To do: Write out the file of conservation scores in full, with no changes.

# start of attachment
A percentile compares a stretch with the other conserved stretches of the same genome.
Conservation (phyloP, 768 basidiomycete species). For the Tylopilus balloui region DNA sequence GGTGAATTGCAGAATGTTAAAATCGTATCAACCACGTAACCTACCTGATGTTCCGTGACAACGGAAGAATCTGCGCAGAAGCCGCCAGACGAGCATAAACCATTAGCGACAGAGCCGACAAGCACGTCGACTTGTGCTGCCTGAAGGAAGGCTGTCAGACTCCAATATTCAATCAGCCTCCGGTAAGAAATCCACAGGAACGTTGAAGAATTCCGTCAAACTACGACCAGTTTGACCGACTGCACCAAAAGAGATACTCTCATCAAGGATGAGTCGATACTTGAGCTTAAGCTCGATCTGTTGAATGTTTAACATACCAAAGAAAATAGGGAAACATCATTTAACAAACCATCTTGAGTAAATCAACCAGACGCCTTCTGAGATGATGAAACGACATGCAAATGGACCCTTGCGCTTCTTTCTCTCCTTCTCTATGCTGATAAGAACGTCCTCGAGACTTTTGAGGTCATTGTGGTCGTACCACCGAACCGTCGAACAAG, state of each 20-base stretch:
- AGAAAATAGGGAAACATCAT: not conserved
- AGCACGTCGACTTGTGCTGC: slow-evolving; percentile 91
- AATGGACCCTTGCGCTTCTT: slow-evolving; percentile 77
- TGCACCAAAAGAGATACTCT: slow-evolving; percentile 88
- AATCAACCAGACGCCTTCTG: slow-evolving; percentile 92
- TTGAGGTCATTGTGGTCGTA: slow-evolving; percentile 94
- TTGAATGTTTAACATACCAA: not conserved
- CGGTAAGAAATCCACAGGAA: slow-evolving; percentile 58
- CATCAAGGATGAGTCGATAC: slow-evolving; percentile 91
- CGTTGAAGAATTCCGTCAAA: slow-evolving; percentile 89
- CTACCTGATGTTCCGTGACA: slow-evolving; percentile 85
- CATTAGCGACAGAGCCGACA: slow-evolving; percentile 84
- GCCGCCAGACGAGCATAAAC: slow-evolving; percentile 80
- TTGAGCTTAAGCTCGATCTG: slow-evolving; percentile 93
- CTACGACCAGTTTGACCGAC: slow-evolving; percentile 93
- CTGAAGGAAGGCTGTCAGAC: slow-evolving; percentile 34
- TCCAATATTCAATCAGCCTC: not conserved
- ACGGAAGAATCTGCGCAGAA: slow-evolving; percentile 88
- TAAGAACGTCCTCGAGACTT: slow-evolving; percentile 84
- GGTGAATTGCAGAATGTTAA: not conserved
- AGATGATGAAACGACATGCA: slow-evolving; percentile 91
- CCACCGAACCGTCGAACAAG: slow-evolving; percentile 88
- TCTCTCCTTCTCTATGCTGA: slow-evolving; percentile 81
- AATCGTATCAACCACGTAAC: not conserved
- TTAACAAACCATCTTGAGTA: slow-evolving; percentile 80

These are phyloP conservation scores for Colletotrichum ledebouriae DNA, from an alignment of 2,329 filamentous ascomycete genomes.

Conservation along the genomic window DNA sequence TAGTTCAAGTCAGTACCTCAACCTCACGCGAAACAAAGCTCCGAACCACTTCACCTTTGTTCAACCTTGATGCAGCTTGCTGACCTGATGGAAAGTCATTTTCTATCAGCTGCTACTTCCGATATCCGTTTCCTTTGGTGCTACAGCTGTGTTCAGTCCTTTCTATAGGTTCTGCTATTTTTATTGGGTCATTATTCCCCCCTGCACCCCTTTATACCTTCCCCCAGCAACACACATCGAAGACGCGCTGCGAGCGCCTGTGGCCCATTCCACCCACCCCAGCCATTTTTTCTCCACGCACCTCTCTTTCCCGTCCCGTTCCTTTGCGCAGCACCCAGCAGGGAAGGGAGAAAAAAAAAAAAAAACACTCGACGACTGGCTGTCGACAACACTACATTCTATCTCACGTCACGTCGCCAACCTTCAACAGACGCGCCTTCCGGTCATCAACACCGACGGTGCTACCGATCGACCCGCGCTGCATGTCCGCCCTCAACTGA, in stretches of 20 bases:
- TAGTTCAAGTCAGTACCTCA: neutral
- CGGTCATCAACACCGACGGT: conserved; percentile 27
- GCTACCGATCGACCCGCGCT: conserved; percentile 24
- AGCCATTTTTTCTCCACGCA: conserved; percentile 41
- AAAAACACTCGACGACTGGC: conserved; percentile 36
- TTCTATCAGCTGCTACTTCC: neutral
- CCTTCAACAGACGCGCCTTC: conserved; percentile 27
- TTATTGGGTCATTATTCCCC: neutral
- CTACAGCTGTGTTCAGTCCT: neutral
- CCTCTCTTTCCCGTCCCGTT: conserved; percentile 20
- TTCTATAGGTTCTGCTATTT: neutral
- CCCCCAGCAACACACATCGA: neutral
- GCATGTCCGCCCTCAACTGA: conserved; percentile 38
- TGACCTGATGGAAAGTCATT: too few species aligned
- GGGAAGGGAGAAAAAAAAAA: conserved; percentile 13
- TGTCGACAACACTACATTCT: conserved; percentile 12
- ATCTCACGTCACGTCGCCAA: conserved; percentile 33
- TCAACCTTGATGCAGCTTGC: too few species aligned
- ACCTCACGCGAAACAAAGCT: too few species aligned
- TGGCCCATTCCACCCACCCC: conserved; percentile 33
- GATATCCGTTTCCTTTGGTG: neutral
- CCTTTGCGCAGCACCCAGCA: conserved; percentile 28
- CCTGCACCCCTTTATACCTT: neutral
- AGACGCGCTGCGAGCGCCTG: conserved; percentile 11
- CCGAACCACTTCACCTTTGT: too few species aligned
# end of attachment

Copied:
A percentile compares a stretch with the other conserved stretches of the same genome.
Conservation (phyloP, 768 basidiomycete species). For the Tylopilus balloui region DNA sequence GGTGAATTGCAGAATGTTAAAATCGTATCAACCACGTAACCTACCTGATGTTCCGTGACAACGGAAGAATCTGCGCAGAAGCCGCCAGACGAGCATAAACCATTAGCGACAGAGCCGACAAGCACGTCGACTTGTGCTGCCTGAAGGAAGGCTGTCAGACTCCAATATTCAATCAGCCTCCGGTAAGAAATCCACAGGAACGTTGAAGAATTCCGTCAAACTACGACCAGTTTGACCGACTGCACCAAAAGAGATACTCTCATCAAGGATGAGTCGATACTTGAGCTTAAGCTCGATCTGTTGAATGTTTAACATACCAAAGAAAATAGGGAAACATCATTTAACAAACCATCTTGAGTAAATCAACCAGACGCCTTCTGAGATGATGAAACGACATGCAAATGGACCCTTGCGCTTCTTTCTCTCCTTCTCTATGCTGATAAGAACGTCCTCGAGACTTTTGAGGTCATTGTGGTCGTACCACCGAACCGTCGAACAAG, state of each 20-base stretch:
- AGAAAATAGGGAAACATCAT: not conserved
- AGCACGTCGACTTGTGCTGC: slow-evolving; percentile 91
- AATGGACCCTTGCGCTTCTT: slow-evolving; percentile 77
- TGCACCAAAAGAGATACTCT: slow-evolving; percentile 88
- AATCAACCAGACGCCTTCTG: slow-evolving; percentile 92
- TTGAGGTCATTGTGGTCGTA: slow-evolving; percentile 94
- TTGAATGTTTAACATACCAA: not conserved
- CGGTAAGAAATCCACAGGAA: slow-evolving; percentile 58
- CATCAAGGATGAGTCGATAC: slow-evolving; percentile 91
- CGTTGAAGAATTCCGTCAAA: slow-evolving; percentile 89
- CTACCTGATGTTCCGTGACA: slow-evolving; percentile 85
- CATTAGCGACAGAGCCGACA: slow-evolving; percentile 84
- GCCGCCAGACGAGCATAAAC: slow-evolving; percentile 80
- TTGAGCTTAAGCTCGATCTG: slow-evolving; percentile 93
- CTACGACCAGTTTGACCGAC: slow-evolving; percentile 93
- CTGAAGGAAGGCTGTCAGAC: slow-evolving; percentile 34
- TCCAATATTCAATCAGCCTC: not conserved
- ACGGAAGAATCTGCGCAGAA: slow-evolving; percentile 88
- TAAGAACGTCCTCGAGACTT: slow-evolving; percentile 84
- GGTGAATTGCAGAATGTTAA: not conserved
- AGATGATGAAACGACATGCA: slow-evolving; percentile 91
- CCACCGAACCGTCGAACAAG: slow-evolving; percentile 88
- TCTCTCCTTCTCTATGCTGA: slow-evolving; percentile 81
- AATCGTATCAACCACGTAAC: not conserved
- TTAACAAACCATCTTGAGTA: slow-evolving; percentile 80

These are phyloP conservation scores for Colletotrichum ledebouriae DNA, from an alignment of 2,329 filamentous ascomycete genomes.

Conservation along the genomic window DNA sequence TAGTTCAAGTCAGTACCTCAACCTCACGCGAAACAAAGCTCCGAACCACTTCACCTTTGTTCAACCTTGATGCAGCTTGCTGACCTGATGGAAAGTCATTTTCTATCAGCTGCTACTTCCGATATCCGTTTCCTTTGGTGCTACAGCTGTGTTCAGTCCTTTCTATAGGTTCTGCTATTTTTATTGGGTCATTATTCCCCCCTGCACCCCTTTATACCTTCCCCCAGCAACACACATCGAAGACGCGCTGCGAGCGCCTGTGGCCCATTCCACCCACCCCAGCCATTTTTTCTCCACGCACCTCTCTTTCCCGTCCCGTTCCTTTGCGCAGCACCCAGCAGGGAAGGGAGAAAAAAAAAAAAAAACACTCGACGACTGGCTGTCGACAACACTACATTCTATCTCACGTCACGTCGCCAACCTTCAACAGACGCGCCTTCCGGTCATCAACACCGACGGTGCTACCGATCGACCCGCGCTGCATGTCCGCCCTCAACTGA, in stretches of 20 bases:
- TAGTTCAAGTCAGTACCTCA: neutral
- CGGTCATCAACACCGACGGT: conserved; percentile 27
- GCTACCGATCGACCCGCGCT: conserved; percentile 24
- AGCCATTTTTTCTCCACGCA: conserved; percentile 41
- AAAAACACTCGACGACTGGC: conserved; percentile 36
- TTCTATCAGCTGCTACTTCC: neutral
- CCTTCAACAGACGCGCCTTC: conserved; percentile 27
- TTATTGGGTCATTATTCCCC: neutral
- CTACAGCTGTGTTCAGTCCT: neutral
- CCTCTCTTTCCCGTCCCGTT: conserved; percentile 20
- TTCTATAGGTTCTGCTATTT: neutral
- CCCCCAGCAACACACATCGA: neutral
- GCATGTCCGCCCTCAACTGA: conserved; percentile 38
- TGACCTGATGGAAAGTCATT: too few species aligned
- GGGAAGGGAGAAAAAAAAAA: conserved; percentile 13
- TGTCGACAACACTACATTCT: conserved; percentile 12
- ATCTCACGTCACGTCGCCAA: conserved; percentile 33
- TCAACCTTGATGCAGCTTGC: too few species aligned
- ACCTCACGCGAAACAAAGCT: too few species aligned
- TGGCCCATTCCACCCACCCC: conserved; percentile 33
- GATATCCGTTTCCTTTGGTG: neutral
- CCTTTGCGCAGCACCCAGCA: conserved; percentile 28
- CCTGCACCCCTTTATACCTT: neutral
- AGACGCGCTGCGAGCGCCTG: conserved; percentile 11
- CCGAACCACTTCACCTTTGT: too few species aligned